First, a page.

When the cold weather arrives along with ice, wind, sleet or snow, one should ensure that the shrubs are protected from it through winter gardening precautions. Winter is definitely not for shrubs because it damages the roots and branches of the shrubs or resulting in desiccation of the foliage and sunscald if one is not careful. In addition to the havoc unleashed by the winter temperature, sun and wind, the shrubs face the dangers of being eaten by deer and small animals like rodents and rabbits that look for food during this time.

If you want to protect your shrubs then the very first thing that you need to do is to use a hardware cloth featuring the ¼ inch mesh. Simply use this to create a cylinder around plants that are more vulnerable to attacks. The cylinder plays the role of a protective barrier against animals. Some examples of plants that need such protection would be blueberry, shrub roses, barberry, etc.

It is also necessary to protect the shrubs against sunscald caused by the harsh winter sun. To do this, one should wrap its trunk with a protective material such as corrugated paper (in light color so that it doesn’t absorb heat), burlap and so on. By wrapping the bark or the trunk, the shrub would be guarded from extreme temperature variations. This works best for shrubs with thin barks.

If you want to protect your precious shrubs against cold temperatures, which is inevitable in winters, then you should ensure that it is provided with adequate water to hydrate itself. During winters, if the ground is frozen then the roots of the shrubs wouldn’t be able to pull up water and its leaves would turn brown and wither away. Thus, adequate watering is necessary.

When it comes to winter gardening, it is also necessary to protect one’s shrubs from winter burn. To prevent winter damage one can use anti-desiccants, which are highly recommended by horticulturists. Landscape fabric such as canvas, burlap, etc can also be used as a wind barrier. Simply place these on the wind-facing sides of the plant and secure by driving wooden stakes into the ground. Never use plastic as it can trap heat and kill the shrubs.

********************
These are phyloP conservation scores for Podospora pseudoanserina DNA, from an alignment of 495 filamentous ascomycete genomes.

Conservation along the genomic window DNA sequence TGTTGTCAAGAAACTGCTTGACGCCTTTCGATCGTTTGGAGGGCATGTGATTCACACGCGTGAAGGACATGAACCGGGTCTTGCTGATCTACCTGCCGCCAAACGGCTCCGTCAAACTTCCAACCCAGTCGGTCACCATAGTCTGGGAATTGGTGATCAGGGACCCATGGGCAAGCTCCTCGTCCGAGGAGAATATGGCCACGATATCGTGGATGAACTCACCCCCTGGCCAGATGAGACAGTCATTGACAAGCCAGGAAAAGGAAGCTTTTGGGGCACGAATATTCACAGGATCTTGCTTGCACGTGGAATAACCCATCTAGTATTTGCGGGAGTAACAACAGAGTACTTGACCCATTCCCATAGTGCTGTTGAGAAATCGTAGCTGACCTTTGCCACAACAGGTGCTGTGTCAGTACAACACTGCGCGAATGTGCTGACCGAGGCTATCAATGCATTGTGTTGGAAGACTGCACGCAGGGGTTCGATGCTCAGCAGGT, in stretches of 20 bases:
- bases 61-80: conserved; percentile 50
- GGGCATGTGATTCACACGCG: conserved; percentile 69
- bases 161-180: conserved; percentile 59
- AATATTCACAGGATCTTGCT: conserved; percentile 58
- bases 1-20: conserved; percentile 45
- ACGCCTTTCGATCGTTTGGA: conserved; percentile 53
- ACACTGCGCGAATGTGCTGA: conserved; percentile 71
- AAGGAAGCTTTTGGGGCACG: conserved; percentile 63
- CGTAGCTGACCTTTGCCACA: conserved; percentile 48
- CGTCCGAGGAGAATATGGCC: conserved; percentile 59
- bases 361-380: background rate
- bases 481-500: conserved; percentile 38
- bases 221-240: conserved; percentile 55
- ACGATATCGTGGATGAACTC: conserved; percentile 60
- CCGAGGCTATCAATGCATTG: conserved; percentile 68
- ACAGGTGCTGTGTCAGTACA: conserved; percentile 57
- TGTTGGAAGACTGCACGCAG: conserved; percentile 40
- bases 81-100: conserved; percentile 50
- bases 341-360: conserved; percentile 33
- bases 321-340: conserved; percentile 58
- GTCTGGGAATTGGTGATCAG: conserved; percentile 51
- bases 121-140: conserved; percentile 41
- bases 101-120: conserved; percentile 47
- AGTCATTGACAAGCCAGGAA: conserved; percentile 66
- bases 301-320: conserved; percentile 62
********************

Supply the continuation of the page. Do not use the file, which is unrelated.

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Quick Tips For Buying Seeds

There are many ways of starting a garden. You could buy seedlings or grown plants and transfer them on the site. You could also purchase gardening seeds and begin from scratch. The latter strategy is cheaper and ultimately more rewarding. Here are some quick tips for buying seeds:

1. Pick seeds according to your family’s needs.

Resources are limited so they have to be used carefully. Prioritize the seeds of vegetables and fruits that your family likes. Grow plants that will be useful you’re your daily lives since you already consume them regularly. Perhaps you like Italian dishes and are fond of adding fresh tomatoes to your dishes. Or maybe you like herbs, chili, okra and other types of plants. You may also be the type to get excited about flowering plants as they add beauty to the garden. Go with what feels right.

2. Consider the climate in your region.

Of course, there will be practical considerations. The climate where you live is an important factor when choosing seeds. The majority of plants prefer a certain type of weather so you have to time your purchases according to the changing seasons. Spring is a great time to be planting, but some seeds require preparation during the winter in order to be ready after the season has changed. Be sure to read the label on the seed packet and follow the instructions carefully.

3. Avoid space hogs if you have a small yard.

Most home gardeners have to work with a small yard so they can’t afford to grow plants that will hog all the space. Pumpkins, squash and sweet corn are examples of these space hogs. Unless you have a really large lot, then it is best to avoid these. Go with space savers instead like beans, peppers, tomatoes, and salad greens.

4. Get disease-resistant varieties.

It would be crushing to work so hard only to see your plants wilt and succumb to diseases. Get seeds of disease-resistant varieties of vegetables so that you won’t have to go through that headache.